World premiere in June 2014
By the National Center for Performing Arts (NCPA)
Composer: Guo Wenjing
Libretto: Xu Ying
Conductor: Zhang Guoyong
Director/Set design: Yi Liming
Costume and make up design: A Kuan
Lighting design: Wang Qi
Choir: NCPA Chorus
Orchestra: NCPA Orchestra
The first opera to be adapted by the NCPA from a work of modern literature, Rickshaw Boy maintains the essence of the eponymous novel, captures the atmosphere of Beijing during the 1920s, and also pays homage to this great work and its author Lao She (1899-1966), a Chinese national literary giant.
Comprising eight acts, the opera tells the sad story of Xiangzi, a rickshaw boy who dreams of running his own firm. His rickshaw, however, which he bought with money saved up over three years, gets stolen by mutinous soldiers, so he has to work for Liu Siye again and be harassed by Liu’s daughter, Huniu.
Xiangzi leaves Liu’s firm and works for Mr Cao, but still can’t get rid of Huniu. Misfortunes never come alone; his is skinned of all his money by detective Sun then forced to get married to Huniu. After a short period of peaceful married life, Xiangzi has to sell his newly-bought rickshaw again to arrange the funeral of Huniu, who died in childbirth. This is followed by the suicide of his beloved, Xiao Fuzi. Becoming utterly disheartened, Xiangzi sleepwalks through his days, not the honest and optimistic young country boy any more.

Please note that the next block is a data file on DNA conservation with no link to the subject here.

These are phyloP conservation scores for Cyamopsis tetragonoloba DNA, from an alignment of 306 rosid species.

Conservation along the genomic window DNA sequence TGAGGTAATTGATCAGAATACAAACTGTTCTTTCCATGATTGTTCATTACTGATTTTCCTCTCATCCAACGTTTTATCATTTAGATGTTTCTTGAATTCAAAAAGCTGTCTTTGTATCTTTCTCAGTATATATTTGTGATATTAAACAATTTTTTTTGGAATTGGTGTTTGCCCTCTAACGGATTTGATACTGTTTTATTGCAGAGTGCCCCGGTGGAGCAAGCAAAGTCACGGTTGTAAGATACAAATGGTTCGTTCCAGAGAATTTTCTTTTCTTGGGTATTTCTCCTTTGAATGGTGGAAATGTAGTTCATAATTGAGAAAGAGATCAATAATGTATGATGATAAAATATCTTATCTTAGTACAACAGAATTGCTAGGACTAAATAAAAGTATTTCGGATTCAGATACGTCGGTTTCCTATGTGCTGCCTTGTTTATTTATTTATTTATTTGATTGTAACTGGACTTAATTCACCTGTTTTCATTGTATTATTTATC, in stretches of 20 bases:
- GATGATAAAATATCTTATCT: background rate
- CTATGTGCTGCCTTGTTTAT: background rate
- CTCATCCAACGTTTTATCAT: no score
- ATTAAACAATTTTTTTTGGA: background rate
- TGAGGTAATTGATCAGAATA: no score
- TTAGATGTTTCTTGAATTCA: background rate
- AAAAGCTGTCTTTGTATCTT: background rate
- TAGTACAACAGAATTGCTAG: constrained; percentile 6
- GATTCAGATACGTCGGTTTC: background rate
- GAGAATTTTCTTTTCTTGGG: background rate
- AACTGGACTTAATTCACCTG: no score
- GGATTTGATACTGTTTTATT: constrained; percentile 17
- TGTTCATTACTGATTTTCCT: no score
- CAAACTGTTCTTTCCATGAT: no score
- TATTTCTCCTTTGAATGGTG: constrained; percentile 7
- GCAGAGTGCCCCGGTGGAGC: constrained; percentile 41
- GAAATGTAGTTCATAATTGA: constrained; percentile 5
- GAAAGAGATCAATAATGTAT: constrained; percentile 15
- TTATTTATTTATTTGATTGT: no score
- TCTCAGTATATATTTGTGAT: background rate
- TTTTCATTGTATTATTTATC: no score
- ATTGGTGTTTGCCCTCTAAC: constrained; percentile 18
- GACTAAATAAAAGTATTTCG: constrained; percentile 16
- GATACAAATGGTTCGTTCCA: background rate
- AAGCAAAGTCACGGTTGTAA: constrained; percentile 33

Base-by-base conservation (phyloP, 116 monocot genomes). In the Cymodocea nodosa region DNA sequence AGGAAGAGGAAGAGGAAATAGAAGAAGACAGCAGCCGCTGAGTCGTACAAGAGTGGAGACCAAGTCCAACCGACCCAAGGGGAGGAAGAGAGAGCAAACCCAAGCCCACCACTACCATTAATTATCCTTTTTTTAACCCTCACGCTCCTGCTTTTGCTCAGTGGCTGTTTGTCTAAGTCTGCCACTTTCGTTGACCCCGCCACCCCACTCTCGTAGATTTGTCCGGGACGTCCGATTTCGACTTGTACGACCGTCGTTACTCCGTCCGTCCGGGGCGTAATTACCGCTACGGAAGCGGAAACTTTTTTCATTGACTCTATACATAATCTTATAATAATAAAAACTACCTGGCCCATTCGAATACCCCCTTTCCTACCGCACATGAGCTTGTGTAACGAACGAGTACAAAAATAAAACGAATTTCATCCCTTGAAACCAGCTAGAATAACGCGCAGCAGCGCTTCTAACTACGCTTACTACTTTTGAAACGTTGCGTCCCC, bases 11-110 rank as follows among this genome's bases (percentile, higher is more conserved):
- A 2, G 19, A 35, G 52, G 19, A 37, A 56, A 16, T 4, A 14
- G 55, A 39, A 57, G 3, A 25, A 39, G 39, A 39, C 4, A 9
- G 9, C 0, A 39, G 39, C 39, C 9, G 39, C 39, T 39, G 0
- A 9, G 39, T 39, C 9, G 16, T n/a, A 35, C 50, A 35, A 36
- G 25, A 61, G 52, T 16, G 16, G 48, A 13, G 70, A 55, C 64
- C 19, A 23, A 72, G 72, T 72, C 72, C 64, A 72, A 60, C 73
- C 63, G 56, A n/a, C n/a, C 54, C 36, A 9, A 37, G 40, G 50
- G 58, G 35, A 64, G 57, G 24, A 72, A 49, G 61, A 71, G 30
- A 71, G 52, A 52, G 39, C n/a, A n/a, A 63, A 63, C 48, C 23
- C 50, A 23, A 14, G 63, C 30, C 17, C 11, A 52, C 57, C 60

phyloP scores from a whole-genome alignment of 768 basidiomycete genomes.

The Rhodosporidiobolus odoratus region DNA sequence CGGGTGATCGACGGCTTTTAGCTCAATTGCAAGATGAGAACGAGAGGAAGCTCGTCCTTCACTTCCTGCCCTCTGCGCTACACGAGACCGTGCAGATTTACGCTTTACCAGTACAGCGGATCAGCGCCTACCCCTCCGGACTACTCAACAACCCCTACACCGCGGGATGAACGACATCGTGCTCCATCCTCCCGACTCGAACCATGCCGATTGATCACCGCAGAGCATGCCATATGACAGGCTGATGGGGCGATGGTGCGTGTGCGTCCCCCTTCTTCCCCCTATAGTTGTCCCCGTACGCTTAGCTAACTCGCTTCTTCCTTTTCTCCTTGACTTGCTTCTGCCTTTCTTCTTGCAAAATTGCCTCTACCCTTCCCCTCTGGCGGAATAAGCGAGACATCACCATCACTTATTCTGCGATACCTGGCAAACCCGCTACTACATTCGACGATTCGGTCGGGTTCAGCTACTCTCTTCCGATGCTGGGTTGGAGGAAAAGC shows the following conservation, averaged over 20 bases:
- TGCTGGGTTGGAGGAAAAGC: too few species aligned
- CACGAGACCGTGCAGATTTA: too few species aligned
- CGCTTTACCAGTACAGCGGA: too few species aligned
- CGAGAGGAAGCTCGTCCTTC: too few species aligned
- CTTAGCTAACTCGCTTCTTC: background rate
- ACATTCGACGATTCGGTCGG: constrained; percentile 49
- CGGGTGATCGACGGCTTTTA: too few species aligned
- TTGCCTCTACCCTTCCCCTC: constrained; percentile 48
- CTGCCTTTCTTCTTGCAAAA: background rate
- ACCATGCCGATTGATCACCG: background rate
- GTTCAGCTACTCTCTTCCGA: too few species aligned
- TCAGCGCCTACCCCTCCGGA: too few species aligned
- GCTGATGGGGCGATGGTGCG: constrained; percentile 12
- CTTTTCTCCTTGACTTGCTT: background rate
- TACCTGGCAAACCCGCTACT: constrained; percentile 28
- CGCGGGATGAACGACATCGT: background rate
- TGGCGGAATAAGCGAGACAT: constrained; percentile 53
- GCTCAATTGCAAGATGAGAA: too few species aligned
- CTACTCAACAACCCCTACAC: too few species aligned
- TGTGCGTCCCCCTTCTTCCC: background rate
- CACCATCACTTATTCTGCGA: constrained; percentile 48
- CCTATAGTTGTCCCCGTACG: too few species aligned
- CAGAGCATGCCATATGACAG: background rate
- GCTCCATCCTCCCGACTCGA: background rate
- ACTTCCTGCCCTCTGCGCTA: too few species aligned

Following the pattern of a grand Wagner opera, this work employs a holistic and dominant musical model that strongly signals plot movements as well as interactions between roles and between actors and audiences -devices which are rarely seen in domestic works.
In addition to the elaborate stage design, its music and major arias also successfully highlight the national character. First of all, the colloquial musical language adds a distinct Beijing style to the work, especially the recitative, in the local dialect, which presenting a busy city life using the successful integration of the four Chinese tones and opera tunes.
Elements of Chinese folk music, additionally, are employed to perfect this effect. Instruments such as suona and three-string fiddle are added to its symphonic music, while performing arts including Jingyun Dagu (story-telling in the Beijing dialect with drum accompaniment), Hebei Clapper Opera, Hebei folk songs, danxianr (story-telling to musical accompaniment by another person and a drum) also shine brilliantly, and help to compose the sad melodies of the major roles with opera bel canto. For instance, the aria of Xiao Fuzi is created through an operatic adaption of the famous Hebei folk song Xiaobaicai, whose sad and mild characters echo with the theme of the play; and the chorus The City Beijing uses the rhyme of a famous repertoire of Jingyun Dagu to depict the gloomy air of this sad story.